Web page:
Advertisement

Epidural and Regional Anesthesia

  • Arjunan Ganesh
  • John B. Rose
Chapter

Abstract

Children undergoing surgical procedures benefit from many improvements in pain management that have occurred over the past few decades. These enhancements are the result of changes in the attitudes of physicians, nurses, hospital administrators, and patients and their families, coupled with increased pressure from external regulatory agencies ­mandating the adequate assessment and effective treatment of pain in children. It can no longer be debated that infants and children have the capacity to feel pain, or that the experience of pain by a child potentially results in negative short- and long-term consequences. In fact, the evidence continues to mount that inadequately treated pain in children can result in harmful physiological and behavioral consequences and delay ­recovery from surgical procedures as measured by time required to return to a regular diet, activity, and hospital discharge.

Keywords

Epidural Catheter Epidural Space Rectus Sheath Intrathecal Morphine Epidural Infusion 
These keywords were added by machine and not by the authors. This process is experimental and the keywords may be updated as the learning algorithm improves.

Suggested Reading

General

  1. Fitzgerals M, Howard R. The neurobiologic basis of pediatric pain. In: Schechter NL, Berde CB, Yaster M, editors. Pain in infants, children, and adolescents. 2nd ed. Baltimore: Lippincott William & Wilkins; 2001. p. 19–42.Google Scholar
  2. Lidow MS. Long-term effects of neonatal pain on nociceptive systems. Pain. 2002;99(3):377–83.CrossRefPubMedGoogle Scholar
  3. Taddio A, Katz J, Ilevsick AL, Koren G. Effect of neonatal circumcision on pain response during subsequent routine vaccination. Lancet. 1997;349:599–603.CrossRefPubMedGoogle Scholar
  4. Weisman SJ, Bernstein B, Schechter NL. Consequences of inadequate analgesia during painful procedures in children. Arch Pediatr Adolesc Med. 1998;152:147–9.PubMedGoogle Scholar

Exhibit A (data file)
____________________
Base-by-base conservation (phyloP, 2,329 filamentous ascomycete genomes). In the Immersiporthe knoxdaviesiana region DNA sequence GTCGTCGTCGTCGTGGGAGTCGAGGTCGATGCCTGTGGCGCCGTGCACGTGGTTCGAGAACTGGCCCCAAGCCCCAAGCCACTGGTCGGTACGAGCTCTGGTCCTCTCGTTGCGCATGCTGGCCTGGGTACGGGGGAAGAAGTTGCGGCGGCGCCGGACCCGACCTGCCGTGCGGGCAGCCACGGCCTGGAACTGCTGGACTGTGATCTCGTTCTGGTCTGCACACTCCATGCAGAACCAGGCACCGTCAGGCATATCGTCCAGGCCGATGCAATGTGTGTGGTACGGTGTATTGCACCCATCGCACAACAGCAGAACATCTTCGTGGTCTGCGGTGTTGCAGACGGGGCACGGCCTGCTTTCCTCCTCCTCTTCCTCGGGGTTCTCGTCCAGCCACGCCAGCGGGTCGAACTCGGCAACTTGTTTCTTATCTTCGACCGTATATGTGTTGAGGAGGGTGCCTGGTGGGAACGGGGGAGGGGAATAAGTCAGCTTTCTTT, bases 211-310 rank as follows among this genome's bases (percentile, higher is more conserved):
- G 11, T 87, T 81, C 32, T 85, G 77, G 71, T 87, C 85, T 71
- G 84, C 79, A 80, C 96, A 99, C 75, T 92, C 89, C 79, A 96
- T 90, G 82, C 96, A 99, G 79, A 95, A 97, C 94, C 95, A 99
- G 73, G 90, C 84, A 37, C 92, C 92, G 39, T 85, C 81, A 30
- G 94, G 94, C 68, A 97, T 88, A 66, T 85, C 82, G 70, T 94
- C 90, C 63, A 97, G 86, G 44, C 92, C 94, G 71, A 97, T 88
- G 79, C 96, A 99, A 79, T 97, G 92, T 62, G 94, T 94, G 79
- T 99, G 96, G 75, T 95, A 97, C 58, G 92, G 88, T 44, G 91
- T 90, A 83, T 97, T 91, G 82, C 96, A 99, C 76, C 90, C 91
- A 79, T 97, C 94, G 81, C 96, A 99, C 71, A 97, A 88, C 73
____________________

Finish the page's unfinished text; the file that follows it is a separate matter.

Epidural

  1. Birmingham DK, Wheeler M, Suresh S, Dsida RM, Rae BR, Obrecht J, et al. Patient-controlled epidural analgesia in children: can they do it? Anesth Analg. 2003;96(3):686–91.PubMedGoogle Scholar
  2. Krane EJ, Dalens BJ, Murat I, et al. The safety of epidurals placed during general anesthesia. Reg Anesth Pain Med. 1998;23:433–8.CrossRefPubMedGoogle Scholar
  3. Meunier JF, Goujard E, Dubuousset AM, Samii K, Mazoit JX. Pharmacokinetics of bupivacaine after continuous epidural infusions in infants with and without biliary atresia. Anesthesiology. 2001;95(1):87–95.CrossRefPubMedGoogle Scholar
  4. Tsui BC, Wagner A, Cave D, Kearney R. Thoracic and lumbar epidural analgesia via the caudal approach using electrical stimulation guidance in pediatric patients: a review of 289 patients. Anesthesiology. 2004;100(3):683–9.CrossRefPubMedGoogle Scholar

Other Regional

  1. Berde CB. Regional anesthesia in children: what have we learned? Anesth Analg. 1996;83(5):897–900.CrossRefPubMedGoogle Scholar
  2. Darbure C, Pirot P, Raux O, Troncin R, Rochette A, Ricard C, et al. Perioperative continuous peripheral nerve blocks with disposable infusion pump in children: a prospective descriptive study. Anesth Analg. 2003;97(3):687–90.Google Scholar
  3. Hadzik A, Vloka J. Neurologic complications of peripheral nerve block. In: Hadzik A, Vloka J, editors. New York School of Regional Anesthesia: peripheral nerve blocks: principles and practice. New York: McGraw-Hill; 2004. p. 67–77.Google Scholar
  4. Marhofer P, Greher M, Kapral S. Ultrasound guidance in regional anaesthesia. Br J Anaesth. 2005;94(1):7–17.CrossRefPubMedGoogle Scholar

Copyright information

© Springer Science+Business Media, LLC 2011

Authors and Affiliations

  1. 1.Department of AnesthesiologyUniversity of Pennsylvania, Children’s Hospital of PhiladelphiaPhiladelphiaUSA

Personalised recommendations